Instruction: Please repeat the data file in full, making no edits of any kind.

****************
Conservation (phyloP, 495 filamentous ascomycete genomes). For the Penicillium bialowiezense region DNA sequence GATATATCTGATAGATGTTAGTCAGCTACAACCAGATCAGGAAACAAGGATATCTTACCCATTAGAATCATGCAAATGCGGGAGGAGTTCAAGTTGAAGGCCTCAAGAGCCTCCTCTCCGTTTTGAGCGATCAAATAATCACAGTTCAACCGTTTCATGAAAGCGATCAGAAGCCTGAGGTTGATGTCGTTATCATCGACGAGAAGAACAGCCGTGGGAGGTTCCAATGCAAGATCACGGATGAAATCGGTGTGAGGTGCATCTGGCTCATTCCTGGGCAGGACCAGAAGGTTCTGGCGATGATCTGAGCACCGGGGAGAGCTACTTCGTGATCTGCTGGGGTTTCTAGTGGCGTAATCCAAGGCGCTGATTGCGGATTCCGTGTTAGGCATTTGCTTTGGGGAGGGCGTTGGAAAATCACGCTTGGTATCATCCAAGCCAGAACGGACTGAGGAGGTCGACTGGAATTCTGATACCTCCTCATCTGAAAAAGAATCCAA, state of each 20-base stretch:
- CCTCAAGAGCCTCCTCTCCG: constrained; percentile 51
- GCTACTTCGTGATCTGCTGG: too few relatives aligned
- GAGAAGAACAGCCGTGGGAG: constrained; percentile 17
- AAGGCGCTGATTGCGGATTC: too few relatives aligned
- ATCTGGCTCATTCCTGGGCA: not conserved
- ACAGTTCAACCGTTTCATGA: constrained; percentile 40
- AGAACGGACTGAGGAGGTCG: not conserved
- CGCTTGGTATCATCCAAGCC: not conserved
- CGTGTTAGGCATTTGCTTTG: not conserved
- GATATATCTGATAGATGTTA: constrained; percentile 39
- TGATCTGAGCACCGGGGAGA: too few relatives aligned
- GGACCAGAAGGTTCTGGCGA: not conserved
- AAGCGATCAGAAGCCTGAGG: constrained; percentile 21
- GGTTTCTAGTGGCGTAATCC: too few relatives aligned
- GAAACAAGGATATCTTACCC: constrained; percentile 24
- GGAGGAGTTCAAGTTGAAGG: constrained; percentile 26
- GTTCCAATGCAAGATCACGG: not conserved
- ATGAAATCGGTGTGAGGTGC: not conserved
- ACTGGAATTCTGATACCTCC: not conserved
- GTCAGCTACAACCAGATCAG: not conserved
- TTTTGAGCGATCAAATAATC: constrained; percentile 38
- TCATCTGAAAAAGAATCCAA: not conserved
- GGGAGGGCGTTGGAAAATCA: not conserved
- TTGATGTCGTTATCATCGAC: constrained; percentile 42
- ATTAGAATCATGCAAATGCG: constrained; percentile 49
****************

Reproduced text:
Conservation (phyloP, 495 filamentous ascomycete genomes). For the Penicillium bialowiezense region DNA sequence GATATATCTGATAGATGTTAGTCAGCTACAACCAGATCAGGAAACAAGGATATCTTACCCATTAGAATCATGCAAATGCGGGAGGAGTTCAAGTTGAAGGCCTCAAGAGCCTCCTCTCCGTTTTGAGCGATCAAATAATCACAGTTCAACCGTTTCATGAAAGCGATCAGAAGCCTGAGGTTGATGTCGTTATCATCGACGAGAAGAACAGCCGTGGGAGGTTCCAATGCAAGATCACGGATGAAATCGGTGTGAGGTGCATCTGGCTCATTCCTGGGCAGGACCAGAAGGTTCTGGCGATGATCTGAGCACCGGGGAGAGCTACTTCGTGATCTGCTGGGGTTTCTAGTGGCGTAATCCAAGGCGCTGATTGCGGATTCCGTGTTAGGCATTTGCTTTGGGGAGGGCGTTGGAAAATCACGCTTGGTATCATCCAAGCCAGAACGGACTGAGGAGGTCGACTGGAATTCTGATACCTCCTCATCTGAAAAAGAATCCAA, state of each 20-base stretch:
- CCTCAAGAGCCTCCTCTCCG: constrained; percentile 51
- GCTACTTCGTGATCTGCTGG: too few relatives aligned
- GAGAAGAACAGCCGTGGGAG: constrained; percentile 17
- AAGGCGCTGATTGCGGATTC: too few relatives aligned
- ATCTGGCTCATTCCTGGGCA: not conserved
- ACAGTTCAACCGTTTCATGA: constrained; percentile 40
- AGAACGGACTGAGGAGGTCG: not conserved
- CGCTTGGTATCATCCAAGCC: not conserved
- CGTGTTAGGCATTTGCTTTG: not conserved
- GATATATCTGATAGATGTTA: constrained; percentile 39
- TGATCTGAGCACCGGGGAGA: too few relatives aligned
- GGACCAGAAGGTTCTGGCGA: not conserved
- AAGCGATCAGAAGCCTGAGG: constrained; percentile 21
- GGTTTCTAGTGGCGTAATCC: too few relatives aligned
- GAAACAAGGATATCTTACCC: constrained; percentile 24
- GGAGGAGTTCAAGTTGAAGG: constrained; percentile 26
- GTTCCAATGCAAGATCACGG: not conserved
- ATGAAATCGGTGTGAGGTGC: not conserved
- ACTGGAATTCTGATACCTCC: not conserved
- GTCAGCTACAACCAGATCAG: not conserved
- TTTTGAGCGATCAAATAATC: constrained; percentile 38
- TCATCTGAAAAAGAATCCAA: not conserved
- GGGAGGGCGTTGGAAAATCA: not conserved
- TTGATGTCGTTATCATCGAC: constrained; percentile 42
- ATTAGAATCATGCAAATGCG: constrained; percentile 49